The Financial Services Authority's report into the collapse of Royal Bank of Scotland will not examine in any detail the role played by Sir Fred Goodwin and Sir Tom McKillop, its two most senior directors.
The Sunday Telegraph understands that the report, due to be published on 12 December, will not centre on the work of the two men - chief executive and chairman respectively at the time of the bank's downfall in October 2008 - nor decisions made by them in connection with the €71bn (£61bn) acquisition of ABN Amro.
A source with knowledge of the report indicated it will centre on the part played by Johnny Cameron, the head of RBS's investment banking arm at the time.
Cameron is the only member of RBS's senior management team to have been censured as a result of the bank's collapse that triggered a £45bn government rescue and which saw taxpayers end up with an 83% stake in the lender.
The report is also expected to look at the part played by the FSA as regulator and supervisor of the bank.
It is understood it will highlight that more analysis should have been carried out by the FSa into the associated risks with the ABN transaction, not least the difference between Barclays' original agreed takeover of ABN and the hostile takeover led by RBS on behalf of a consortium.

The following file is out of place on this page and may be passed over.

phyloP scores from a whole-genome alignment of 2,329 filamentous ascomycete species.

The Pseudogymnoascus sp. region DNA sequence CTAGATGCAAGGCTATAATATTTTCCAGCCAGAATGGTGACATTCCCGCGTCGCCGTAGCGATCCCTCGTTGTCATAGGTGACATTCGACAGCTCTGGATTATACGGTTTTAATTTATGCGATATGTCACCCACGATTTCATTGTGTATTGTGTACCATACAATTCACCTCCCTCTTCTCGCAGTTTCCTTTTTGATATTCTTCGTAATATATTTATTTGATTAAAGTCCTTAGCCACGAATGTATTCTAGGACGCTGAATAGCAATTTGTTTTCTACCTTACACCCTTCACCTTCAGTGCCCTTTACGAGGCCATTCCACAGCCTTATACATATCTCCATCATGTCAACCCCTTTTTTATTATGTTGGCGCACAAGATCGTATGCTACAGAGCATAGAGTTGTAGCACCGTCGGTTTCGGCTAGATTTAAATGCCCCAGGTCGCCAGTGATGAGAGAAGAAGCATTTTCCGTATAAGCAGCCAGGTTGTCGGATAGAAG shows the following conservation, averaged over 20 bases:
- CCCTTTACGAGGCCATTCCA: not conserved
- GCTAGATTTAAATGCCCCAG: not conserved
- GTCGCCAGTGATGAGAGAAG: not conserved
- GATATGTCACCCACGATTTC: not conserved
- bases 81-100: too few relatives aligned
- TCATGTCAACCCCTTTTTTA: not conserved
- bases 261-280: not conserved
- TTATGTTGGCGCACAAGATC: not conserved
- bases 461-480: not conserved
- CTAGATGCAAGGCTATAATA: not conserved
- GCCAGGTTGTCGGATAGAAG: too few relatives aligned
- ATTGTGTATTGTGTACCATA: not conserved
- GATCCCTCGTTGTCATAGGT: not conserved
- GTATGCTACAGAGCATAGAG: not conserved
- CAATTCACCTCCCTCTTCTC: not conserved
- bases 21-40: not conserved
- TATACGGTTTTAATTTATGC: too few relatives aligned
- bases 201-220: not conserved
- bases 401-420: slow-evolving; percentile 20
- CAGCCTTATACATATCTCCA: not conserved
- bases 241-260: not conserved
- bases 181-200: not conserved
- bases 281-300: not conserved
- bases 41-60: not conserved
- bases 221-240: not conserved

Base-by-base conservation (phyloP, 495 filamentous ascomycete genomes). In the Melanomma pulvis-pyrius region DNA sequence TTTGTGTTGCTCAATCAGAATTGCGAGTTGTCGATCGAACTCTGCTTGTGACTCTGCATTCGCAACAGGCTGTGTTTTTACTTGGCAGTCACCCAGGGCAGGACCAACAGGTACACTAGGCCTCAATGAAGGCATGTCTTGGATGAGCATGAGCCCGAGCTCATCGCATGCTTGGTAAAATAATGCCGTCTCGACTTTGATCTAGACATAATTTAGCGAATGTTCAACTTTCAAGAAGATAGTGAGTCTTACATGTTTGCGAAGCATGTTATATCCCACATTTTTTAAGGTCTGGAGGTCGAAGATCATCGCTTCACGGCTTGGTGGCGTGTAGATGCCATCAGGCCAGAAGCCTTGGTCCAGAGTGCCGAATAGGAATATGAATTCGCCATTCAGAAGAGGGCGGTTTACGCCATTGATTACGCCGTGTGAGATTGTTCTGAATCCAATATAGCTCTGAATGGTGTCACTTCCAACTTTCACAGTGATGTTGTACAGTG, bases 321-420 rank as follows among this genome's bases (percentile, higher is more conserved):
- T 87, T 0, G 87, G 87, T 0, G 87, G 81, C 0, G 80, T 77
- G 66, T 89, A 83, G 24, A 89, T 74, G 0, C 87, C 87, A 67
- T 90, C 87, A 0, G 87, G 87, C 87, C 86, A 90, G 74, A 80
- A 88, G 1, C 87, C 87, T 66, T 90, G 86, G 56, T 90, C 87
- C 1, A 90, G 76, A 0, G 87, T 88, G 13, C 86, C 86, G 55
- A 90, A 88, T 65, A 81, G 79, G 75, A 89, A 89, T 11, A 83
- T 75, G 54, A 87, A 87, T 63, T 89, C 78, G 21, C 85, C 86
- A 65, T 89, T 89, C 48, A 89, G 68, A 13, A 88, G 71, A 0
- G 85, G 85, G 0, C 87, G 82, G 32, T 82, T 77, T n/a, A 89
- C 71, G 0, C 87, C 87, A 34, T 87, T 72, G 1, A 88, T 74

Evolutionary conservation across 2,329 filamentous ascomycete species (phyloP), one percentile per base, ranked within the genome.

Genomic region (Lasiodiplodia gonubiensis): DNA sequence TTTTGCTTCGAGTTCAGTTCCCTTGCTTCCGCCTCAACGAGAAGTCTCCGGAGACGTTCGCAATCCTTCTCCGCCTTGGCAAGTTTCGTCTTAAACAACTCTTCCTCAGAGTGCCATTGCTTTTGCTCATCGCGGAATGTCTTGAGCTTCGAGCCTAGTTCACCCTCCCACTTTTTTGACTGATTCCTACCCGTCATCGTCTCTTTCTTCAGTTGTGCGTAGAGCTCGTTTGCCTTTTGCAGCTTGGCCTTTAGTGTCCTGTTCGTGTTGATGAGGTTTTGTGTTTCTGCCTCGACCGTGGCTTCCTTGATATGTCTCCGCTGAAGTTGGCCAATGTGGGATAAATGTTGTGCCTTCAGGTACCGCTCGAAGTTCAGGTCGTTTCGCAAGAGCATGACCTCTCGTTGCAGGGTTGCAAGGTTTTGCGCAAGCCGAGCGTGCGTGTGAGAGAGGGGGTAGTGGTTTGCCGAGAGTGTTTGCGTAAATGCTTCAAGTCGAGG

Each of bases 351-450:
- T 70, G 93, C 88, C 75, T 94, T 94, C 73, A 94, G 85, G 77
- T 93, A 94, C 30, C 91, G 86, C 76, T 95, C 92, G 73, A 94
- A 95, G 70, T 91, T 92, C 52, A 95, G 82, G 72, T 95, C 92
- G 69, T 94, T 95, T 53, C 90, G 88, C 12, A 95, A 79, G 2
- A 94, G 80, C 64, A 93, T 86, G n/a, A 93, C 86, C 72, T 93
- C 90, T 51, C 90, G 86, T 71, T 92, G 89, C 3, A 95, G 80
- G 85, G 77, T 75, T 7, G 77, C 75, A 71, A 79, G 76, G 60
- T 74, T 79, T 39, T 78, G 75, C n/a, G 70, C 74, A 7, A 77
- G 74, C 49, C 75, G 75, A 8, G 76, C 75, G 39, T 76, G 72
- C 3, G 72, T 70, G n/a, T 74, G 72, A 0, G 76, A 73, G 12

In terms of assessing why the bank failed, the report is expected in large part to blame the global financial crisis and the risks created by buying ABN at a time of greatly-reduced market liquidity.
The report is being published a year after the FSA closed its original investigation into the bank's collapse, which it signalled with a 12-line press release.
Following intense pressure, the FSA agreed to publish the document, with oversight by City grandees Sir David Walker and Bill Knight.
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